In as few words as possible, Peter had never been able to satisfy himself in the plastic world of filmland. Friends felt he had trouble adjusting to the hypocrisy that is gradually destroying the industry. Ironically, even after his death, that very “hypocrisy” continued. People with whom he had worked at Universal stated that Peter had been very cheerful and put in a full day of work before going home and taking his own life. They added that the young star had been in good spirits for weeks and “certainly he was not unhappy with anything in his professional life.”
Perhaps “hypocrisy” is the wrong word. Perhaps these people truly believed what they said. If so, then one must feel an even heavier sadness for Peter, and for the many other people like him. For Peter was able to easily fool those around him who saw only what he projected or, perhaps, only what they wanted to see. They never bothered to look into the agonized soul of the man himself.
In his early years, Peter, a native of Rochester, New York, was planning on a career in medicine, following the footsteps of his father, his grandfather, and great-grandfather. His mother was a nurse. But while Peter was attending St. Lawrence University in Canton, New York, his parents saw him in a play. They told him he should not feel “obligated” to become a doctor unless he truly felt that was his calling.
Armed with this encouragement, Peter enrolled in the American Theater Wing in New York, went on to work in repertory companies, then to the road show company of the Broadway hit, Take Her, She’s Mine starring Tom Ewell. Pete then moved on to Hollywood and small parts. His first Hollywood break was the part of the misguided brother-in-law in Gidget. From there he went into Love On A Rooftop, co-starring with Judy Carne. When that show was cancelled, he appeared in many other TV shows, including The Virginian, Ironside and Marcus Welby, M.D.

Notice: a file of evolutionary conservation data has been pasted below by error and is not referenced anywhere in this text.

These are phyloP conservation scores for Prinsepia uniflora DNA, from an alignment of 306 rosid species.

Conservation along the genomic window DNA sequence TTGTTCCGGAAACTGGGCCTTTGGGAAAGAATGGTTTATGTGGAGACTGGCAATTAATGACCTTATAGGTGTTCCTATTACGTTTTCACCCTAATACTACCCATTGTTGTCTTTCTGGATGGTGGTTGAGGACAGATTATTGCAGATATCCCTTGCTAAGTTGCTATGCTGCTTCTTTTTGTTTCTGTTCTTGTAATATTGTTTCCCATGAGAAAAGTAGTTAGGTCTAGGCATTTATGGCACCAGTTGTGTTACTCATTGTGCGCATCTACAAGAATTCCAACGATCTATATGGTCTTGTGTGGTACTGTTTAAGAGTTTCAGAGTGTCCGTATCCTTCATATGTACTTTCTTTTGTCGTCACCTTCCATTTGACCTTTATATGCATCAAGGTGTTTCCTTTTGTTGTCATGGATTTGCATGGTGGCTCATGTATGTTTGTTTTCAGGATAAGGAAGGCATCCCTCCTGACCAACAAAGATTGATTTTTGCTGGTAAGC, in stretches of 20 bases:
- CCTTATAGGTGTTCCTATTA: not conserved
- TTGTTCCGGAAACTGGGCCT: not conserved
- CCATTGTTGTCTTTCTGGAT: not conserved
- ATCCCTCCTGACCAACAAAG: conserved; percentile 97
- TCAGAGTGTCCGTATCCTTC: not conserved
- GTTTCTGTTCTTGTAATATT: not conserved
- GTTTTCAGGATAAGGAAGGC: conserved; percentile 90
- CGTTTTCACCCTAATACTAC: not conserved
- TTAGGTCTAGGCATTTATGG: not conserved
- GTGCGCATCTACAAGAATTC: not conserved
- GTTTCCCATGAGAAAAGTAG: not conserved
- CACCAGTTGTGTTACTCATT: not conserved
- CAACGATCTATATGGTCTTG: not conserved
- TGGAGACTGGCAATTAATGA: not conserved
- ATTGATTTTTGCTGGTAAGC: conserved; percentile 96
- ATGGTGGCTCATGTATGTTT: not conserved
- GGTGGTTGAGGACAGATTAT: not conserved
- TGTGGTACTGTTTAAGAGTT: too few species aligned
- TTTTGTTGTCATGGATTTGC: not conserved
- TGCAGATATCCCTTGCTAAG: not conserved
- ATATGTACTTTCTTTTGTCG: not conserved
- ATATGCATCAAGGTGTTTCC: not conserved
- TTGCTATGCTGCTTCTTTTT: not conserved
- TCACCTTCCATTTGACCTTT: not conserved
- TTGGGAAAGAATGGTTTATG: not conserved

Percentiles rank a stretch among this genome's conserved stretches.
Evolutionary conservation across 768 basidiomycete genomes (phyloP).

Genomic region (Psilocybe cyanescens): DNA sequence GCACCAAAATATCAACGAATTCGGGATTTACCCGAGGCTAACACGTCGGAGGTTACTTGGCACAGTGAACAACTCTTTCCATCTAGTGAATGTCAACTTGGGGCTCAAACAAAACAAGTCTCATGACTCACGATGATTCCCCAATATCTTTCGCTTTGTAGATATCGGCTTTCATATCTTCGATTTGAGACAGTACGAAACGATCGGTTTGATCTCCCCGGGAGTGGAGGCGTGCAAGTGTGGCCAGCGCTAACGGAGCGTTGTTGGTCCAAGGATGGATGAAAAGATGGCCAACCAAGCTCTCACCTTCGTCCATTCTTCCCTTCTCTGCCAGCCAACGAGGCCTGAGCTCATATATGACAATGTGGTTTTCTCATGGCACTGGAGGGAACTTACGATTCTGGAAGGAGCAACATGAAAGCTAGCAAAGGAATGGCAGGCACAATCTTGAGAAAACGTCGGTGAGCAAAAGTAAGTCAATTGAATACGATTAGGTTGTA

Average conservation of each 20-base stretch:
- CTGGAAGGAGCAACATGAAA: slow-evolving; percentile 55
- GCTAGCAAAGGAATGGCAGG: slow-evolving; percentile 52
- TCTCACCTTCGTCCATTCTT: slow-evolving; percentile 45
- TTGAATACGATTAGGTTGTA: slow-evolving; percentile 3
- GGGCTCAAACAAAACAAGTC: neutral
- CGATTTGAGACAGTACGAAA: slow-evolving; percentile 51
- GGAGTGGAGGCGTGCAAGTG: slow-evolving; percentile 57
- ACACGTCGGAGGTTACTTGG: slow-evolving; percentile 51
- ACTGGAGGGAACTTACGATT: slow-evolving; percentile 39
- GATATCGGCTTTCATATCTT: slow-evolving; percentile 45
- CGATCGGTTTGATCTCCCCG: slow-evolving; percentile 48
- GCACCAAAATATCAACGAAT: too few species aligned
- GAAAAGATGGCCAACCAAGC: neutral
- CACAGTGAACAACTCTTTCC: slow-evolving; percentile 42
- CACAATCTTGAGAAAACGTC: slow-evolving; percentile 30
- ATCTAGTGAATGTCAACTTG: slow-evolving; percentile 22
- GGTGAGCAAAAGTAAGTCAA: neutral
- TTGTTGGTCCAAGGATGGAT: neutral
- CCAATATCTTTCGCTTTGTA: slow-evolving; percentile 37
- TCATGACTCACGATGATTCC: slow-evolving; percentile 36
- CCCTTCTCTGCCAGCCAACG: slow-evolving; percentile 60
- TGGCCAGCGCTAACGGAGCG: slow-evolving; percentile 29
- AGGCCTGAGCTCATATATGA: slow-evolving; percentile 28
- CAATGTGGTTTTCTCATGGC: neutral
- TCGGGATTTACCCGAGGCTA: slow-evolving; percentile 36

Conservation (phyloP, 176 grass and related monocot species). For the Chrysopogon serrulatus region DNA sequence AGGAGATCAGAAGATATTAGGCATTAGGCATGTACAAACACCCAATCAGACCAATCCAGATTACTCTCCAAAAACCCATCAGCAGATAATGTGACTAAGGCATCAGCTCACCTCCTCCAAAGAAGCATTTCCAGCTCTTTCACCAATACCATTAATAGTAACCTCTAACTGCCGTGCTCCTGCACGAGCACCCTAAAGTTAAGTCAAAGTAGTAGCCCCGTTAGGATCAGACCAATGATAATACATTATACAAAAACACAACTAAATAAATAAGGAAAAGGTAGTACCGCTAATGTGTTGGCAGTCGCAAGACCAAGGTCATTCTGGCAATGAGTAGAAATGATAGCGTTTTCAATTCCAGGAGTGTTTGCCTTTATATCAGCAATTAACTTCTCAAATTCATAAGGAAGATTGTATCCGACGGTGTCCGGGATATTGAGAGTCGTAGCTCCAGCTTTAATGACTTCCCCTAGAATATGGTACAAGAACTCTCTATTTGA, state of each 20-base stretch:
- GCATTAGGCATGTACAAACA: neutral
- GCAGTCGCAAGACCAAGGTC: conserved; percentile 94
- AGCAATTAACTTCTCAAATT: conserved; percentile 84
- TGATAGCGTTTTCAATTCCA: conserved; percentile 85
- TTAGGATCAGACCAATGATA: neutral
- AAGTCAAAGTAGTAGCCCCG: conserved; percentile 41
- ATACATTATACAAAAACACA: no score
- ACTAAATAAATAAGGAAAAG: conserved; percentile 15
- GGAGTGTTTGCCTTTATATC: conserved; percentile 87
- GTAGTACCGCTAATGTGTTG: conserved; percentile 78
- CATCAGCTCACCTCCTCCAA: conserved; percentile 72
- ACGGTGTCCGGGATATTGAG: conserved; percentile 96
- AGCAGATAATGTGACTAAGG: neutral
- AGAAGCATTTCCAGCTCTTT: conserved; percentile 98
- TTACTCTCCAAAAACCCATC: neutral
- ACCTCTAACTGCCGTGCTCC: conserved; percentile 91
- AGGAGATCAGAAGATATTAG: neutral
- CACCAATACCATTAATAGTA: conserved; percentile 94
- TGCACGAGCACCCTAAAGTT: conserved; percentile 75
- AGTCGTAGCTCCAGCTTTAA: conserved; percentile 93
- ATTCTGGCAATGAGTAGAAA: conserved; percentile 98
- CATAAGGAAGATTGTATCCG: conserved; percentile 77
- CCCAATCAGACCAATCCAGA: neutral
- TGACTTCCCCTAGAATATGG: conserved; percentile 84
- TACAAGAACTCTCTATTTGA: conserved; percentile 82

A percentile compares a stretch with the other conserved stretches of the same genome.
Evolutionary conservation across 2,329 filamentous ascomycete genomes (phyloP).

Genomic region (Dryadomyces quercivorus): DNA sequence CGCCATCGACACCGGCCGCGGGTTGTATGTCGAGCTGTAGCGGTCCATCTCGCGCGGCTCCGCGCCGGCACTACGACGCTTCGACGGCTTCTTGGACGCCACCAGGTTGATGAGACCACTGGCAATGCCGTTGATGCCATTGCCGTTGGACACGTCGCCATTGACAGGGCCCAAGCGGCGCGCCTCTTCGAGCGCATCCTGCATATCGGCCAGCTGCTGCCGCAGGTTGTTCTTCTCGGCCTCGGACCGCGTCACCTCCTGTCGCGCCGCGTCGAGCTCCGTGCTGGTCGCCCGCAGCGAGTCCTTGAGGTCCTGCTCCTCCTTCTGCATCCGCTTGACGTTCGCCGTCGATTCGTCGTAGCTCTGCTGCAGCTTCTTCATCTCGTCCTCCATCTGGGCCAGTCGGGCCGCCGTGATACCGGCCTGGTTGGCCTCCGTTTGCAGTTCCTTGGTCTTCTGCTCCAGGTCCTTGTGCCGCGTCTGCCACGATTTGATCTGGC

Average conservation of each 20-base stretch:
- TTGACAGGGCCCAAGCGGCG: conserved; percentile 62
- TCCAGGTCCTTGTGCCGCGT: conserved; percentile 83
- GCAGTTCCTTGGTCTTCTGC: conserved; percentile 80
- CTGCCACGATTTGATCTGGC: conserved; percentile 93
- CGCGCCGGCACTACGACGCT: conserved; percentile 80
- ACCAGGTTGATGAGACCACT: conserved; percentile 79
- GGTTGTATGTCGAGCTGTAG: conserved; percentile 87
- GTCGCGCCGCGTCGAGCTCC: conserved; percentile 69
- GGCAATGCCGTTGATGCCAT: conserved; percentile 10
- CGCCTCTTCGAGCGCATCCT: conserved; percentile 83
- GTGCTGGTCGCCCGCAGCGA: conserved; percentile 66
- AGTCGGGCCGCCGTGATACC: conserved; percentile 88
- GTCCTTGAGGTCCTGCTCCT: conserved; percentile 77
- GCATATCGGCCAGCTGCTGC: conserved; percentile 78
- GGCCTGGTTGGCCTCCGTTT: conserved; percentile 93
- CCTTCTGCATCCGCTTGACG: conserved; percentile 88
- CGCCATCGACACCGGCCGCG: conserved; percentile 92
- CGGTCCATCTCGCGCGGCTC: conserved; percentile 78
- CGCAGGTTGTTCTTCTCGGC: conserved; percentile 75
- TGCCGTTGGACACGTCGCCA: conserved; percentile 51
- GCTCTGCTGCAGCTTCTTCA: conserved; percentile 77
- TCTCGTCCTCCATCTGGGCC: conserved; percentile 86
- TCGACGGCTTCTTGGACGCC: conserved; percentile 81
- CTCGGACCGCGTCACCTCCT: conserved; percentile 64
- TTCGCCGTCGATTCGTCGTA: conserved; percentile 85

In a segment of the latter, he played a young American Indian doctor, torn between modern medicine and his Indian philosophy. It was one of his favorite roles because, as he revealed to this writer, “I feel very much like that, myself. Torn. I’ve had a middle-class moralistic upbringing, yet today’s ways are so different. I want to be free and let myself go, but the guilt feelings creep in.”
Peter never married, though he had several close brushes with matrimony. He kept putting it off until, as he recently said, “I can get it all together for myself. How can I take on the responsibility of a family until I know where I’m at?” He dated Sally Field, star of Gidget, for a long time. Then he became involved with actress-model Jill Andre, a divorcee with two children.
One of the women he related to best was his Love On A Rooftop co-star, Judy Carne. But they were never a romance. Pete introduced Judy (who had just divorced Burt Reynolds at the time) to the joys of motorcycling. They’d both jump on their cycles after work and ride into the hills. But it was never a romance. “We dig each other,” said Judy at the time. “Pete’s been good for me. He’s taught me to leap into life and live every moment to the limit.”
Maybe this philosophy helped lead Peter to his untimely end. He was always getting involved and his home was always open to young struggling actors; he became more and more involved in the problems of others and the world. His head never grew one bit larger with success, but his heart did. He was a concerned young man, and it bothered him that he couldn’t actually do much to change or better the world.